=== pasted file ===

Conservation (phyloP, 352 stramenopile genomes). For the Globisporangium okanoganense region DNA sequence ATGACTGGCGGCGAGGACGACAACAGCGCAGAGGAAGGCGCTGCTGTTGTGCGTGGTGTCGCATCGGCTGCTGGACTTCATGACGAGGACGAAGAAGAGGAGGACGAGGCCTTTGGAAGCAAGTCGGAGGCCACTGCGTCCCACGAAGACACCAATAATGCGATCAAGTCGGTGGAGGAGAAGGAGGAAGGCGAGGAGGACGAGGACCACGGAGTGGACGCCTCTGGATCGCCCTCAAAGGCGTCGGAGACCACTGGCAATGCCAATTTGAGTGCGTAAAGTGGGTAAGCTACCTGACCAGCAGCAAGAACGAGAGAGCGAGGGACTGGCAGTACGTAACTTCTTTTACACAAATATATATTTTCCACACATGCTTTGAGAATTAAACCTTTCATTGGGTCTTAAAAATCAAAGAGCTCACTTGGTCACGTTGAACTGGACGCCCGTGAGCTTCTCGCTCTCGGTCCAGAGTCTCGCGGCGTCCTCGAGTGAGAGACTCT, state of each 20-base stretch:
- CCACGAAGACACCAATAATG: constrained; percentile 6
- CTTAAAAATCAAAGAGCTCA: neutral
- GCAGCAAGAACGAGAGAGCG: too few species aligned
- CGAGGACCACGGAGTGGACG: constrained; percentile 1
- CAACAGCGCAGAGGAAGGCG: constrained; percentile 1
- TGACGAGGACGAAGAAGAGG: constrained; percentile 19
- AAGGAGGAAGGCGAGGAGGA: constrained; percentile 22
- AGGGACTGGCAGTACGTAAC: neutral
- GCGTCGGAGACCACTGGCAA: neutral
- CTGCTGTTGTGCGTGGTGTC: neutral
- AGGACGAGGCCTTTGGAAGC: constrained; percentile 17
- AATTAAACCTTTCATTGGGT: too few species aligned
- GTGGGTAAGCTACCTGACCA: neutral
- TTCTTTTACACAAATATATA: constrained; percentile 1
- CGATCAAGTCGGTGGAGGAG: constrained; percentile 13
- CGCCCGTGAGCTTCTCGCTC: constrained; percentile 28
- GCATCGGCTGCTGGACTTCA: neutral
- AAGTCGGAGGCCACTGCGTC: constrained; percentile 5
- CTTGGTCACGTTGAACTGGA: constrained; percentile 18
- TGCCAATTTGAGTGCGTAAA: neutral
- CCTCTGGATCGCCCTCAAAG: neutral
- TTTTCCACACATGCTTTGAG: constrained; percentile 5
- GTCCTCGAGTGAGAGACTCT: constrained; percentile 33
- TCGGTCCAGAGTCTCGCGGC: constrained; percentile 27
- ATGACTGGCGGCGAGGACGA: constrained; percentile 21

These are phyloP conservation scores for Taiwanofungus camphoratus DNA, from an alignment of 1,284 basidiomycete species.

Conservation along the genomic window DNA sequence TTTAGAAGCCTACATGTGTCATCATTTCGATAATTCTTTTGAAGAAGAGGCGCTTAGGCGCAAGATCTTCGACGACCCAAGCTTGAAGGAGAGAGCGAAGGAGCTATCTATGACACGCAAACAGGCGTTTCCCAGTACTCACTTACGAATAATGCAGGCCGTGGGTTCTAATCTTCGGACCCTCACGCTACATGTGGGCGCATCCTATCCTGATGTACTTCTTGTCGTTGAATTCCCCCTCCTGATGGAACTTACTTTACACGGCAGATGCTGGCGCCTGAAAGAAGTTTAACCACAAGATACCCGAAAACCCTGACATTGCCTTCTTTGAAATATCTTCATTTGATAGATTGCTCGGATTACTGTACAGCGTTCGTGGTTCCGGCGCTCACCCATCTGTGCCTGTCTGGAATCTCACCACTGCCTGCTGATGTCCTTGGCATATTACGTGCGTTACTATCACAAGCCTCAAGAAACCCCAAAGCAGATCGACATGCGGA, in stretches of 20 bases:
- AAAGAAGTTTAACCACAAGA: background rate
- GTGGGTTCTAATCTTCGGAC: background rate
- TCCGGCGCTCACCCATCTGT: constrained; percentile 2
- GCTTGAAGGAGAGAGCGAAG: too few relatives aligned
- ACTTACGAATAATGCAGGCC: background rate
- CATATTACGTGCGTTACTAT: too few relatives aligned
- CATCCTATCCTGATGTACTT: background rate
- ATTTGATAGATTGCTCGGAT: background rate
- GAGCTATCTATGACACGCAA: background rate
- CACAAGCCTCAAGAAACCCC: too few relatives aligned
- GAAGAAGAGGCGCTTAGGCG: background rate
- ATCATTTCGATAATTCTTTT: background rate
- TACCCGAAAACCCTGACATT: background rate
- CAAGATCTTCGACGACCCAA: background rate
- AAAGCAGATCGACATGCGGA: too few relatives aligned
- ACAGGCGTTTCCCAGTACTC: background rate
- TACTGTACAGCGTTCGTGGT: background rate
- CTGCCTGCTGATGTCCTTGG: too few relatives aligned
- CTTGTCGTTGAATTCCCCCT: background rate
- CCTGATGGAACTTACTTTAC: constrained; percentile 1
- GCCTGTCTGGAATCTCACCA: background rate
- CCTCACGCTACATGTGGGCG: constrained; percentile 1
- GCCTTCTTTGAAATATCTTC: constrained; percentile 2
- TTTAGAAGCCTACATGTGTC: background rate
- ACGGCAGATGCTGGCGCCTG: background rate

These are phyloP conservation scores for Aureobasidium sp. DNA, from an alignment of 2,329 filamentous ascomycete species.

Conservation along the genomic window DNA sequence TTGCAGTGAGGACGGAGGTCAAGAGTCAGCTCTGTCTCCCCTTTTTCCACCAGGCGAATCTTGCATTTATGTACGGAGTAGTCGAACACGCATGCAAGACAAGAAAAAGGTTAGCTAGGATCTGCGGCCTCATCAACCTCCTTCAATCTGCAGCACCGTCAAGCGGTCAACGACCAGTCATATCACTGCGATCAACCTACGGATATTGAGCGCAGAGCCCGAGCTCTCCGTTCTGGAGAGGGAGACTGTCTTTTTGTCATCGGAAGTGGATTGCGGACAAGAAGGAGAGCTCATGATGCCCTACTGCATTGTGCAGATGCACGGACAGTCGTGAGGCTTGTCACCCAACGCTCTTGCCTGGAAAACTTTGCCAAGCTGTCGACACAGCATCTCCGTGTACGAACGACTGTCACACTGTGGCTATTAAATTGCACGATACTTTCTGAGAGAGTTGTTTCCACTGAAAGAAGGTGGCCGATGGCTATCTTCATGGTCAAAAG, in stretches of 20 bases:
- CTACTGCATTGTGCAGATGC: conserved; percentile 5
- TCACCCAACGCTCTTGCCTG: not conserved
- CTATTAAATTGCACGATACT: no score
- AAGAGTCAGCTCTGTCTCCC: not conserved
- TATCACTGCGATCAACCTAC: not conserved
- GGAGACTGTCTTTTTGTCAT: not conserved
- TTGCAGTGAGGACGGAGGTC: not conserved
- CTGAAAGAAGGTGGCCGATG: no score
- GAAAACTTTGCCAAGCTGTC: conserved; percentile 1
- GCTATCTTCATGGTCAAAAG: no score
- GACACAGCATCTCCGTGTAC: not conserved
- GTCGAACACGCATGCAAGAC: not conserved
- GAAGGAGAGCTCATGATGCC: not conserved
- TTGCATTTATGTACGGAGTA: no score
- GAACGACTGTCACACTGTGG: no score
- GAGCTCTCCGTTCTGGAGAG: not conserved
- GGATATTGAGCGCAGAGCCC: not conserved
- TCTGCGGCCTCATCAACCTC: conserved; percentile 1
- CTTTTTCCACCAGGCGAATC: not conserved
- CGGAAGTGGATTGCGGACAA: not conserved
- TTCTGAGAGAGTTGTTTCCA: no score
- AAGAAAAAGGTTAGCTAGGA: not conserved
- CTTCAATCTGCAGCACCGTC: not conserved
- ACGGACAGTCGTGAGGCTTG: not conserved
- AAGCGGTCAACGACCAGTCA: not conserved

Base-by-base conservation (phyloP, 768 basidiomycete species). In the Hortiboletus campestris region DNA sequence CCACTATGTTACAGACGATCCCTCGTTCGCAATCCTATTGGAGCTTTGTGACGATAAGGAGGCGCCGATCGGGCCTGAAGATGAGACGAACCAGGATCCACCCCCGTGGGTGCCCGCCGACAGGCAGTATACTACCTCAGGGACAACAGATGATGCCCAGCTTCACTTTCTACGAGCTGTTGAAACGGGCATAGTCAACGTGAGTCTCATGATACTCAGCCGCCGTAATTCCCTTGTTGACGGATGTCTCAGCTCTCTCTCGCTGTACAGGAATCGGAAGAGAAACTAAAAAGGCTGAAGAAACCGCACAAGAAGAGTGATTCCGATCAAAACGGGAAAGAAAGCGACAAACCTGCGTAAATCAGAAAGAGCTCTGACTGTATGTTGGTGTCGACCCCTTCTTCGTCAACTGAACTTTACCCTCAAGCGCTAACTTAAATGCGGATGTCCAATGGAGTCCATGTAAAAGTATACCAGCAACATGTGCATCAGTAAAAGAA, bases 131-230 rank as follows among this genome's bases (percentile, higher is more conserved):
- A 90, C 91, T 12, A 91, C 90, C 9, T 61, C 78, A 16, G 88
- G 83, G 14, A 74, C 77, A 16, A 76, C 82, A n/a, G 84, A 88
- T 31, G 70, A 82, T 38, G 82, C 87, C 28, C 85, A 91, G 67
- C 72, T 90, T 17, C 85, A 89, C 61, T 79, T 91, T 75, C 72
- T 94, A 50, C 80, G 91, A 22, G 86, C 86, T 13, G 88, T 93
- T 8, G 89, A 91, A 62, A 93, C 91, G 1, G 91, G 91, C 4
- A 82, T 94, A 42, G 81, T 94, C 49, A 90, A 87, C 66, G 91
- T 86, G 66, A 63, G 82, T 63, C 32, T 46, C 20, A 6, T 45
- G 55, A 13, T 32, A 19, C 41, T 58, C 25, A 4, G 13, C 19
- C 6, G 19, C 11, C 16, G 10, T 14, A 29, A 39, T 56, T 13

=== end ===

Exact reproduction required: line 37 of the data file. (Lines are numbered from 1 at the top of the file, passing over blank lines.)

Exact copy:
- GAGCTATCTATGACACGCAA: background rate